Computer software or programs are instructions that are executed by a computer.
Software is protected under copyright law and the inventions related to software are protected under patent law.
Source Code and Object Code
Computer software are instructions that form source code and object code. Software takes a lot of skill, time, and labor to develop them, so it is natural that you want to protect all your hard work. Computer programs can be copied and used by unauthorized persons. Your actual software and app source code may be protected under copyright law,. The concepts and inventions related to software may be protected under patent law.
Copyright Law defines computer programs as literary work, and as such is protectable under copyrights. For example, computer programs are sets of instructions expressed in words, codes, schemes or other forms, including a machine readable medium, capable of causing a computer to perform a particular task or achieve a particular result. The words, codes, schemes, or other forms may be protected under Copyright law as creative works the same as a book, a movie, or a work of art (and often to the coder, the source code is a work of art).
Copyright protection extends for author’s lifetime plus 70 years. For works made for hire, the term of the copyright is 95 years from first publication or 120 years from creation, whichever is shorter. Copyright protection is inherent at the time of creation and is automatically protected, and may appear to be attractive and free option to protect your software. Additionally, if you want to be able to definitively define the date you created your creative work, you can register your copyright with the Library of Congress.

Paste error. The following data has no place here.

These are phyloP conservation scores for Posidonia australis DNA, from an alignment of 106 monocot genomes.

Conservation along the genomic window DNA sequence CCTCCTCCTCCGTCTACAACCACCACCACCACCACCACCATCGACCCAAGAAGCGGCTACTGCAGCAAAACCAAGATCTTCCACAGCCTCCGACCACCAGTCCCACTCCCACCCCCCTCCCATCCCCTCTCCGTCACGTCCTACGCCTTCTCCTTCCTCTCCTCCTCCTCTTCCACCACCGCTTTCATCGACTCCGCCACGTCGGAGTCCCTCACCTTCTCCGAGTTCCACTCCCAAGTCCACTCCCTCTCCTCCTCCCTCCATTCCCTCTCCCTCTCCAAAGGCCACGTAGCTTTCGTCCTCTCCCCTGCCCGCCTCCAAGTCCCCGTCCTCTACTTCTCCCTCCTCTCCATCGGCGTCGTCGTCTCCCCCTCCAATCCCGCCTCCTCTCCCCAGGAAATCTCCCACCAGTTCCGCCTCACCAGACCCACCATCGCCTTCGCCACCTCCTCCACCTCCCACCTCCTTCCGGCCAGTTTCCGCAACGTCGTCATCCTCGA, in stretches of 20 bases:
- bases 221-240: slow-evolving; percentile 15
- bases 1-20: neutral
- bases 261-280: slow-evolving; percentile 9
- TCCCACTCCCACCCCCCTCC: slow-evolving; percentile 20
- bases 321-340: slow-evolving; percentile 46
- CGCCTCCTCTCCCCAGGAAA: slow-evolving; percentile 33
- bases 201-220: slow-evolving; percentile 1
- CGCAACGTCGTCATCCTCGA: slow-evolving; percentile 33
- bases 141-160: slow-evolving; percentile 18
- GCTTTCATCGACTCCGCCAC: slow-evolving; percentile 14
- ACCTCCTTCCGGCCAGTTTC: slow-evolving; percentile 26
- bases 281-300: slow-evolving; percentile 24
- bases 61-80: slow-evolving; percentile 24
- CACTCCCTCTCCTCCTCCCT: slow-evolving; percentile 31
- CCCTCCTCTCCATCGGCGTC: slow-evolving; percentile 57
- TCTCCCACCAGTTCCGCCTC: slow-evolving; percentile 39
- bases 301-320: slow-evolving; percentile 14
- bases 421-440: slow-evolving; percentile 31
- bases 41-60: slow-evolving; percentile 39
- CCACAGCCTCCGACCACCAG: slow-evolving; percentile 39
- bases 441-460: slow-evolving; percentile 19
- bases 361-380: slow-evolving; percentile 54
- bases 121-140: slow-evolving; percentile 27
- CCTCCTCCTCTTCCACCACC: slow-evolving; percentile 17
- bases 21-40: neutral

It should be noted that copyright protects the
In the United States software is patentable. Software patents are typically referred to as computer implemented processes. Software can be protected in the U.S. if it is unique and tied to a machine. Most importantly, for software to be patentable, the software needs to offer some kind of identifiable improvement. Merely doing something that is known on a computer (like adding numbers together) is extremely unlikely to be patentable. For example, U.S. patent law excludes "abstract ideas", and this has been used to refuse some patent applications involving software.
In Europe, "computer programs as such" are excluded from patentability. The EPO holds that a program for a computer is not patentable if it does not have the potential to cause a "further technical effect" beyond the inherent technical interactions between hardware and software.
While source code may not be patentable, it does not mean that a software invention may not be patented. One way of determining whether a software invention will be considered patentable subject matter or
Advantages of Patents over Copyrights
A patent over a software invention can be used to prevent others from utilizing a certain algorithm without permission or to prevent others from creating software programs that perform patent protected functions.
In contrast, copyright law protects only a particular expression of an idea i.e. copying of source code or a portion of it, and not the copying of the idea/functionality.
Accordingly, patents offer much broader protection.
There are significant differences in the
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